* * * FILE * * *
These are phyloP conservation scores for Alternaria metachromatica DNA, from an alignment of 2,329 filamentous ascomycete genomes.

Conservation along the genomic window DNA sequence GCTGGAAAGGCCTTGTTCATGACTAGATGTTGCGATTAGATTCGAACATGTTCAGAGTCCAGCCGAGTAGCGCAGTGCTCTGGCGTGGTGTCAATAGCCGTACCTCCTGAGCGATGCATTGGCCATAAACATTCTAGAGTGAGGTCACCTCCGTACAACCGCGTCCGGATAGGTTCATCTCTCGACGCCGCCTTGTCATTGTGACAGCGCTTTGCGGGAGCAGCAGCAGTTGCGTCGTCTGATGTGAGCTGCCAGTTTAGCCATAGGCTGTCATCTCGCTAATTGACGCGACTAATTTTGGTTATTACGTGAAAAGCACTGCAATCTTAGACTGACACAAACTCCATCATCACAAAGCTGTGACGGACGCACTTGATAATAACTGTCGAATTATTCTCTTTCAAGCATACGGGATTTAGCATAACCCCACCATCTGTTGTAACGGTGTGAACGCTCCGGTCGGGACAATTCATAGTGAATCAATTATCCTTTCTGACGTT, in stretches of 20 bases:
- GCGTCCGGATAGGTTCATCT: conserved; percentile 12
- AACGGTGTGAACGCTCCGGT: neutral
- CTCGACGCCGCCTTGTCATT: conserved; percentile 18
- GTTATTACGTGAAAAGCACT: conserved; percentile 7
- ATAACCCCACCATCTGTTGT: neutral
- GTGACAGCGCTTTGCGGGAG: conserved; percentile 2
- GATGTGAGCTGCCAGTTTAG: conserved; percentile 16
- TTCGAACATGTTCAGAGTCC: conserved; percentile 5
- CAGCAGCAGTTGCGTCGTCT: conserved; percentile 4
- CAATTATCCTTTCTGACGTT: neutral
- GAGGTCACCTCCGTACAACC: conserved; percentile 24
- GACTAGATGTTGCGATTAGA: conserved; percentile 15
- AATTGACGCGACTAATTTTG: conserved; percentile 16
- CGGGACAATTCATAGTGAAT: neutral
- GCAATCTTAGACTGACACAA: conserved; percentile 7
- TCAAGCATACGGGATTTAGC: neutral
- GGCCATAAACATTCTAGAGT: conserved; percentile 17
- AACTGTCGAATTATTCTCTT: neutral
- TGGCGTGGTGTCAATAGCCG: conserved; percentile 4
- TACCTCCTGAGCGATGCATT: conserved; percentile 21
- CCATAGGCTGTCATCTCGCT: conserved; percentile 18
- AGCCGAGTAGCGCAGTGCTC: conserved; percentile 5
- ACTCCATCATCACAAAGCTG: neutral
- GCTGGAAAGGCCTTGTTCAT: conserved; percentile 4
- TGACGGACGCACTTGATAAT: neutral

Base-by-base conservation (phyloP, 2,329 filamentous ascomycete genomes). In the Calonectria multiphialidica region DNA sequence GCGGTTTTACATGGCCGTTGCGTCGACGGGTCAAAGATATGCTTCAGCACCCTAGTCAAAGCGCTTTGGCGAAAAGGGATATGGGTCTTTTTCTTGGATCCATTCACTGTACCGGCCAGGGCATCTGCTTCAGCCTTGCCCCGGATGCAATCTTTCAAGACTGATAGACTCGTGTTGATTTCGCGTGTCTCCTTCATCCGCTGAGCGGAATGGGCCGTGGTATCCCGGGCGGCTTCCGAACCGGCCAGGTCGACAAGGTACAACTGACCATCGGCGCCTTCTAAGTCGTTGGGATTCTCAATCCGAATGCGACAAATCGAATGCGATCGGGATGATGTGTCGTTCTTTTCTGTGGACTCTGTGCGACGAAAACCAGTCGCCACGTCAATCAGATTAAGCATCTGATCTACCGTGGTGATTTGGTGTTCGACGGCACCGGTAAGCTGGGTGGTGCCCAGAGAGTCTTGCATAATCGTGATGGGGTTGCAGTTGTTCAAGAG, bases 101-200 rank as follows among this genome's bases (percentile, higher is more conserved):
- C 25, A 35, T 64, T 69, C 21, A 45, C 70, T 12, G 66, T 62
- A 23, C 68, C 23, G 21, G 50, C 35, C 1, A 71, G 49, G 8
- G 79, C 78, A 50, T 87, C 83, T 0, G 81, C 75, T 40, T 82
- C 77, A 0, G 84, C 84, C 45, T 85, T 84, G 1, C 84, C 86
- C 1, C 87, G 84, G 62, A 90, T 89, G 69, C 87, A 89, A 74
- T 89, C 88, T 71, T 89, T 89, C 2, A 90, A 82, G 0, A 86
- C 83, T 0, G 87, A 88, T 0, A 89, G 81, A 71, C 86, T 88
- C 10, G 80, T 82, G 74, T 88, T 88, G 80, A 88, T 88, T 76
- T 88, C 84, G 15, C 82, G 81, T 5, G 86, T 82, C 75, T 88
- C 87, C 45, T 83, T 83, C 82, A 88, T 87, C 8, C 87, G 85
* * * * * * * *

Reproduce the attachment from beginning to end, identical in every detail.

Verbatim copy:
These are phyloP conservation scores for Alternaria metachromatica DNA, from an alignment of 2,329 filamentous ascomycete genomes.

Conservation along the genomic window DNA sequence GCTGGAAAGGCCTTGTTCATGACTAGATGTTGCGATTAGATTCGAACATGTTCAGAGTCCAGCCGAGTAGCGCAGTGCTCTGGCGTGGTGTCAATAGCCGTACCTCCTGAGCGATGCATTGGCCATAAACATTCTAGAGTGAGGTCACCTCCGTACAACCGCGTCCGGATAGGTTCATCTCTCGACGCCGCCTTGTCATTGTGACAGCGCTTTGCGGGAGCAGCAGCAGTTGCGTCGTCTGATGTGAGCTGCCAGTTTAGCCATAGGCTGTCATCTCGCTAATTGACGCGACTAATTTTGGTTATTACGTGAAAAGCACTGCAATCTTAGACTGACACAAACTCCATCATCACAAAGCTGTGACGGACGCACTTGATAATAACTGTCGAATTATTCTCTTTCAAGCATACGGGATTTAGCATAACCCCACCATCTGTTGTAACGGTGTGAACGCTCCGGTCGGGACAATTCATAGTGAATCAATTATCCTTTCTGACGTT, in stretches of 20 bases:
- GCGTCCGGATAGGTTCATCT: conserved; percentile 12
- AACGGTGTGAACGCTCCGGT: neutral
- CTCGACGCCGCCTTGTCATT: conserved; percentile 18
- GTTATTACGTGAAAAGCACT: conserved; percentile 7
- ATAACCCCACCATCTGTTGT: neutral
- GTGACAGCGCTTTGCGGGAG: conserved; percentile 2
- GATGTGAGCTGCCAGTTTAG: conserved; percentile 16
- TTCGAACATGTTCAGAGTCC: conserved; percentile 5
- CAGCAGCAGTTGCGTCGTCT: conserved; percentile 4
- CAATTATCCTTTCTGACGTT: neutral
- GAGGTCACCTCCGTACAACC: conserved; percentile 24
- GACTAGATGTTGCGATTAGA: conserved; percentile 15
- AATTGACGCGACTAATTTTG: conserved; percentile 16
- CGGGACAATTCATAGTGAAT: neutral
- GCAATCTTAGACTGACACAA: conserved; percentile 7
- TCAAGCATACGGGATTTAGC: neutral
- GGCCATAAACATTCTAGAGT: conserved; percentile 17
- AACTGTCGAATTATTCTCTT: neutral
- TGGCGTGGTGTCAATAGCCG: conserved; percentile 4
- TACCTCCTGAGCGATGCATT: conserved; percentile 21
- CCATAGGCTGTCATCTCGCT: conserved; percentile 18
- AGCCGAGTAGCGCAGTGCTC: conserved; percentile 5
- ACTCCATCATCACAAAGCTG: neutral
- GCTGGAAAGGCCTTGTTCAT: conserved; percentile 4
- TGACGGACGCACTTGATAAT: neutral

Base-by-base conservation (phyloP, 2,329 filamentous ascomycete genomes). In the Calonectria multiphialidica region DNA sequence GCGGTTTTACATGGCCGTTGCGTCGACGGGTCAAAGATATGCTTCAGCACCCTAGTCAAAGCGCTTTGGCGAAAAGGGATATGGGTCTTTTTCTTGGATCCATTCACTGTACCGGCCAGGGCATCTGCTTCAGCCTTGCCCCGGATGCAATCTTTCAAGACTGATAGACTCGTGTTGATTTCGCGTGTCTCCTTCATCCGCTGAGCGGAATGGGCCGTGGTATCCCGGGCGGCTTCCGAACCGGCCAGGTCGACAAGGTACAACTGACCATCGGCGCCTTCTAAGTCGTTGGGATTCTCAATCCGAATGCGACAAATCGAATGCGATCGGGATGATGTGTCGTTCTTTTCTGTGGACTCTGTGCGACGAAAACCAGTCGCCACGTCAATCAGATTAAGCATCTGATCTACCGTGGTGATTTGGTGTTCGACGGCACCGGTAAGCTGGGTGGTGCCCAGAGAGTCTTGCATAATCGTGATGGGGTTGCAGTTGTTCAAGAG, bases 101-200 rank as follows among this genome's bases (percentile, higher is more conserved):
- C 25, A 35, T 64, T 69, C 21, A 45, C 70, T 12, G 66, T 62
- A 23, C 68, C 23, G 21, G 50, C 35, C 1, A 71, G 49, G 8
- G 79, C 78, A 50, T 87, C 83, T 0, G 81, C 75, T 40, T 82
- C 77, A 0, G 84, C 84, C 45, T 85, T 84, G 1, C 84, C 86
- C 1, C 87, G 84, G 62, A 90, T 89, G 69, C 87, A 89, A 74
- T 89, C 88, T 71, T 89, T 89, C 2, A 90, A 82, G 0, A 86
- C 83, T 0, G 87, A 88, T 0, A 89, G 81, A 71, C 86, T 88
- C 10, G 80, T 82, G 74, T 88, T 88, G 80, A 88, T 88, T 76
- T 88, C 84, G 15, C 82, G 81, T 5, G 86, T 82, C 75, T 88
- C 87, C 45, T 83, T 83, C 82, A 88, T 87, C 8, C 87, G 85